In an older but still relevant study published in the 1983 edition of the Medical Journal of Australia, immune system markers in 35 smokers were analyzed before they quit smoking and then again three months after they had quit. Compared with a control group who continued to smoke, the ex-smokers had significant, positive changes in many measurements of their immune systems. Smoking and using tobacco products contributes to a host of health problems, and this is one more you can add to your list for reasons to quit.

Lose Weight

Research performed by scientists at the University of North Carolina at Chapel Hill School of Medicine has shown that obesity prevents the immune system from functioning properly, increasing its vulnerability to infection. In the study, obese mice were 50 percent less capable of killing the flu virus, compared to lean mice. The researchers believe that the same holds true in humans. To find out how many calories you need to maintain or lose weight, refer to your customized Nutrition Tracker.

Exercise Moderately

When you're exercising, intensity matters. Your workouts don't have to be strenuous to provide immune-enhancing benefits. A study published in Medicine and Science in Sports and Exercise found that upper respiratory infections were more common among athletes during heavy training. Whatever you do, listen to your body. If you're under the weather already, take it easy until you feel better.

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Member Comments on this Slideshow

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10/10/2013 2:24:39 PM

ALINVA's SparkPage
Too bad I cannot eat most grains ant nuts are very nutritious if tasty


10/10/2013 1:50:55 PM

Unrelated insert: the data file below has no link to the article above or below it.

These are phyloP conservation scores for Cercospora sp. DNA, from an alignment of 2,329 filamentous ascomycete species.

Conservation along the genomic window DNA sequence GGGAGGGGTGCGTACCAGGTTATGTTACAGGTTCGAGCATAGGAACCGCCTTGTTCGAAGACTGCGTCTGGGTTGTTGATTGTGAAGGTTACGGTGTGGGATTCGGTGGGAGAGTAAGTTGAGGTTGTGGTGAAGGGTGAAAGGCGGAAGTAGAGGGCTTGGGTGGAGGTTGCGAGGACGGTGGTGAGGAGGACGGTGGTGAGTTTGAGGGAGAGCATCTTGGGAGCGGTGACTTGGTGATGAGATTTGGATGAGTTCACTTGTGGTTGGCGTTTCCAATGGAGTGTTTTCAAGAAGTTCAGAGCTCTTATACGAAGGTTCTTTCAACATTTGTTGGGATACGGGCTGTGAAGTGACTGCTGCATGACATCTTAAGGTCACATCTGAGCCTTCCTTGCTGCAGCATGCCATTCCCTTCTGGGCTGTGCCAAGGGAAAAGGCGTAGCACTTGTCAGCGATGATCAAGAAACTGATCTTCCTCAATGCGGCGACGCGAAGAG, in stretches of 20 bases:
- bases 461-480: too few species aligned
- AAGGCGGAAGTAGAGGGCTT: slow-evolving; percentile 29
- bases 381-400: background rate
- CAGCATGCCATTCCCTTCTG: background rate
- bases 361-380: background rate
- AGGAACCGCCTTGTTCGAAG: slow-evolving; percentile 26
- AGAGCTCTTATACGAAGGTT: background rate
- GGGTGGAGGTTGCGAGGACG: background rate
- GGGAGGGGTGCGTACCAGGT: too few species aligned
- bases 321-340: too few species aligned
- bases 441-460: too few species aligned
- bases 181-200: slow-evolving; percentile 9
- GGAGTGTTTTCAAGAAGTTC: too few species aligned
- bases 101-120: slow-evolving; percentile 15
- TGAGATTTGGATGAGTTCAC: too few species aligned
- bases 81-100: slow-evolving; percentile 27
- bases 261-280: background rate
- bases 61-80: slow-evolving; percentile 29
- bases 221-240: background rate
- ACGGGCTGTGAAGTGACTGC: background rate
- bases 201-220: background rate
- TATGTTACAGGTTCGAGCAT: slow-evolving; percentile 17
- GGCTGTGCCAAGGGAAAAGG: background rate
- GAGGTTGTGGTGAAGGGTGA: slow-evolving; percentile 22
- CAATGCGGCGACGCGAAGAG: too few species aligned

Great article!


10/10/2013 12:49:43 PM

ETREY20's SparkPage
apple a day


1/6/2013 5:56:37 PM

HAPPYGIRL6404's SparkPage
I liked this topic!


7/19/2012 11:11:46 AM

RAINCLOUD1996's SparkPage
Thanks for sharing.


2/10/2012 4:50:50 PM

BETTERME54's SparkPage
Thanks For the TIPS they really help me.


2/10/2012 7:15:09 AM

I see why I'm maintaining now...


2/8/2012 7:24:44 PM

I thoght the wine was an excellent idea,have never seen an alcoholic with a cold.Of course the exercise,water,aand variety of vegetables are just what the doctor ordered.CDLBL123


2/8/2012 4:08:53 PM

Advice about moderate drinking usually is given with the warning that if you don't drink, don't start. That warning is unfortunately missing from this article. Not enough is known about alcoholism to be able to predict who will become addicted, so if you don't already know how you react to alcohol you shouldn't take the risk that you might become addicted. If you already drink and can control your drinking, optimizing at 1-2 drinks is good advice. Not only will it improve your health, but at that level you won't get stinking drunk and you can actually enjoy your wine, cocktail, beer or whatever you choose. If you already drink and can't control your drinking, get help--but that's beyond the scope of this article.


2/8/2012 2:46:23 PM

ELWINR's SparkPage
I agree with almost all of the items mentioned in the article. I have to wonder however about the wisdom of telling people to have 1-2 drinks per day and yet not smoke at all. The facts about alcohol are that 5%-10% (depending who you ask) of drinkers will become alcoholic. Which will definitely hurt your health. Not to mention the social aspects of 50% fatal auto accidents, 41% assaults, 34% rape and 30% suicide where alcohol was involved. But yea go ahead and have your healthy 1-2 drinks per day.


2/8/2012 2:22:05 PM

Worth viewing


2/8/2012 10:23:32 AM

I considered it quite an accomplishment the other day when my kids were heard saying, "Brussel sprouts? YES!" , and they meant it. They are getting a head start I never had. "YES!"


2/8/2012 10:16:27 AM

LDEVANY's SparkPage
Good things to be reminded of. Thanks


2/8/2012 9:00:52 AM

This is great advice. I've taken to heart all of the advice and started my journey to a better me!


2/8/2012 8:47:44 AM

Whether we've heard this before or it's news to us, it is a good reminder. I, too have not been sick nearly as much as I used to before I dropped the weight (60). And no, it's not "Good advertising; way to go CEO's". That wasn't necessary. Here's to our journeys to health! HUGS